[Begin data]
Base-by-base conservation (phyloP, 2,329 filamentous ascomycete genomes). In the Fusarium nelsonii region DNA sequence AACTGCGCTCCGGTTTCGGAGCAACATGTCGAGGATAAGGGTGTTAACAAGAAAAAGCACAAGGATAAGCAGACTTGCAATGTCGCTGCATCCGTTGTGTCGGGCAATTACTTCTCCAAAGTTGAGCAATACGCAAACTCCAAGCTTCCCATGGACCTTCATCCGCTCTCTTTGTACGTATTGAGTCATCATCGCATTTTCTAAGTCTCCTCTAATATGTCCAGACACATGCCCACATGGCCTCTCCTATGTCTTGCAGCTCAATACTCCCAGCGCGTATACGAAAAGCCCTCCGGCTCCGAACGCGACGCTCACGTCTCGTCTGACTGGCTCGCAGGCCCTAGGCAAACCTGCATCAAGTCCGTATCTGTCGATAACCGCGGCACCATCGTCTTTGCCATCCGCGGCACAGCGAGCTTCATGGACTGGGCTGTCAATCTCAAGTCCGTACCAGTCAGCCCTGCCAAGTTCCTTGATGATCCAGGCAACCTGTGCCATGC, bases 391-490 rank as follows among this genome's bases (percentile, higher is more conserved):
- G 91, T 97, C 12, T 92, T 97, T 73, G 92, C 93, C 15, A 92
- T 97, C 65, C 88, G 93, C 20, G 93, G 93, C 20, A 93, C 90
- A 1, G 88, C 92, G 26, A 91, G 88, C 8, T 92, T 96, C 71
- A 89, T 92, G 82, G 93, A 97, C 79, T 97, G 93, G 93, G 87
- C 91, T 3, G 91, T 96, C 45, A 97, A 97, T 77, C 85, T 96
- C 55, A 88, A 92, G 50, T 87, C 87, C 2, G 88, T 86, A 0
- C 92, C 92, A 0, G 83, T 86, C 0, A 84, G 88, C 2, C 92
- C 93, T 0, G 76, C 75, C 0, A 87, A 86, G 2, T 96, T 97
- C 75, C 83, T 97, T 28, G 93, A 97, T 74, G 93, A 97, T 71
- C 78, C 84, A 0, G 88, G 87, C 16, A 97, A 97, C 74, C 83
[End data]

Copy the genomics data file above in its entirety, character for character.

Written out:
Base-by-base conservation (phyloP, 2,329 filamentous ascomycete genomes). In the Fusarium nelsonii region DNA sequence AACTGCGCTCCGGTTTCGGAGCAACATGTCGAGGATAAGGGTGTTAACAAGAAAAAGCACAAGGATAAGCAGACTTGCAATGTCGCTGCATCCGTTGTGTCGGGCAATTACTTCTCCAAAGTTGAGCAATACGCAAACTCCAAGCTTCCCATGGACCTTCATCCGCTCTCTTTGTACGTATTGAGTCATCATCGCATTTTCTAAGTCTCCTCTAATATGTCCAGACACATGCCCACATGGCCTCTCCTATGTCTTGCAGCTCAATACTCCCAGCGCGTATACGAAAAGCCCTCCGGCTCCGAACGCGACGCTCACGTCTCGTCTGACTGGCTCGCAGGCCCTAGGCAAACCTGCATCAAGTCCGTATCTGTCGATAACCGCGGCACCATCGTCTTTGCCATCCGCGGCACAGCGAGCTTCATGGACTGGGCTGTCAATCTCAAGTCCGTACCAGTCAGCCCTGCCAAGTTCCTTGATGATCCAGGCAACCTGTGCCATGC, bases 391-490 rank as follows among this genome's bases (percentile, higher is more conserved):
- G 91, T 97, C 12, T 92, T 97, T 73, G 92, C 93, C 15, A 92
- T 97, C 65, C 88, G 93, C 20, G 93, G 93, C 20, A 93, C 90
- A 1, G 88, C 92, G 26, A 91, G 88, C 8, T 92, T 96, C 71
- A 89, T 92, G 82, G 93, A 97, C 79, T 97, G 93, G 93, G 87
- C 91, T 3, G 91, T 96, C 45, A 97, A 97, T 77, C 85, T 96
- C 55, A 88, A 92, G 50, T 87, C 87, C 2, G 88, T 86, A 0
- C 92, C 92, A 0, G 83, T 86, C 0, A 84, G 88, C 2, C 92
- C 93, T 0, G 76, C 75, C 0, A 87, A 86, G 2, T 96, T 97
- C 75, C 83, T 97, T 28, G 93, A 97, T 74, G 93, A 97, T 71
- C 78, C 84, A 0, G 88, G 87, C 16, A 97, A 97, C 74, C 83